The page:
STERLING — Look north from a crest of the Logan County landfill and the wind turbines on the horizon appear like tiny pinwheels slicing bitter February gusts into a renewable and ever-larger share of Colorado’s electric power.
Now gaze downward, into the chasm gradually filling with a combination of loose dirt, garbage and plastic bags — lots of plastic bags — and prepare to see another perspective: the hulking remnants of a discarded turbine blade.
As thousands of the blades outlive their useful life and give way to new, and often larger and more efficient replacements, the pristine twirling arms of the clean-energy economy smack headlong into the reality that nearly all the used-up blades end up buried in a landfill. As the soldiers forming perhaps the most visible front lines of the clean-energy wars, the aged-out behemoths pose not only an issue of disposal, but of image.
It’s not that the materials are toxic. The mostly fiberglass and steel structures pose no health threat to soil or groundwater. The state health department puts no restrictions on their disposal and leaves it to local landfills whether to accept them, or not.
But recycling the blades presents some formidable technical challenges. Only recently has the possibility emerged of converting the materials to uses, such as pallets, guardrails and railroad ties, and, further down the road, to manufacture new blades. And one company on the leading edge of taking such a process to market has eyed Colorado as a logistically favorable location for one of its plants.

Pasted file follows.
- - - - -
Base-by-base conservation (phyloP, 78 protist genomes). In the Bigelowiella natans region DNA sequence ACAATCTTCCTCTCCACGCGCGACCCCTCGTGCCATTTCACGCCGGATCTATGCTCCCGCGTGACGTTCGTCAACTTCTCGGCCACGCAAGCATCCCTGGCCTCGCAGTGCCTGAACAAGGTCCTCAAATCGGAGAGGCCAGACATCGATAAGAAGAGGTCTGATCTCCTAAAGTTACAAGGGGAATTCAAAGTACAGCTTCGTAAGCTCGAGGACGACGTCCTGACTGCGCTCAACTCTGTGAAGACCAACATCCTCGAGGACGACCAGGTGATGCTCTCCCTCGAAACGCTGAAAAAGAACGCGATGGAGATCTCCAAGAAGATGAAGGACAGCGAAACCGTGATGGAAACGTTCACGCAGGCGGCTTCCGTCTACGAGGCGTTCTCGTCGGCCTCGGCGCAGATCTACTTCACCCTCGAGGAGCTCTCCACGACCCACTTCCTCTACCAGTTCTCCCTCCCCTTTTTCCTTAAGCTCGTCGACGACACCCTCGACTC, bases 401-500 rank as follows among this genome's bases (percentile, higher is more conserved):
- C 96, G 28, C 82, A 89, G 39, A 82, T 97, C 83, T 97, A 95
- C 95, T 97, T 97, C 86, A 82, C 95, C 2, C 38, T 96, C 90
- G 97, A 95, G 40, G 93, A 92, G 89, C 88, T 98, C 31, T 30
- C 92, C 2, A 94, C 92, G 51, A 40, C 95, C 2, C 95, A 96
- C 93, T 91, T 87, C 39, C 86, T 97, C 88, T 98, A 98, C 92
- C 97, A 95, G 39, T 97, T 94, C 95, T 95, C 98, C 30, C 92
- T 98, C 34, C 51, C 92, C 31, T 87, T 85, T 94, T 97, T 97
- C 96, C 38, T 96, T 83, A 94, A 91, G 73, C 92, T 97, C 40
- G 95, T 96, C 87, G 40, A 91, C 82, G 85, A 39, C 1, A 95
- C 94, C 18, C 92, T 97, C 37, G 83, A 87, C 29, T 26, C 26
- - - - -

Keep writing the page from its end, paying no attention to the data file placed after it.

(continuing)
For now, the wind energy industry — which now accounts for more than 17% of Colorado’s electricity — faces broadsides from both skeptics and competitors claiming the landfill issue blows a hole in its sustainable energy narrative.
Most recently, Bloomberg News photos of a landfill in Casper, Wyoming, showing rows of blade segments undergoing burial have pushed the issue to what Golden-based Derek Berry, a senior wind technology engineer for the National Renewable Energy Laboratory, calls a “crossroads in wind turbine blade design.”
“The very sight of big wind turbine blades being buried up in Wyoming in landfills evokes a strong reaction from a lot of people, especially about a green industry,” Berry says. “It’s not so much that blades in landfills are going to cause incredible harm, but if we put them into the landfill, we’ll never use that material again. It’s about two things: creating a circular economy, and image.”
By circular economy, he means developing ways to make components reusable within the industry — such as old turbine blades turned into new ones. The major players in the wind energy world, companies like GE and Vestas and Nordex, for instance, all take a “fairly green approach to our world,” Berry says, and don’t want to be seen any other way, whether it’s in manufacturing or the end-of-life approach to their blades.
“It comes down to being a responsible company — and some of that is image as well,” Berry adds. “But it’s also reality, and trying to make sure that we reuse materials and not throw them away. Even though it’s not hazardous, it’s an important area for all these companies and us in research as well.”
Greg Alvarez, spokesman for the American Wind Energy Association, calls disposal “an emerging issue” but also pushes back on the idea that burying the blades in landfills betrays its commitment to going green.
“It can be a little striking when you see the size of the blades,” Alvarez says of the photos from the Casper landfill. “But it’s important to keep in context the blades’ place in the waste stream in this country.”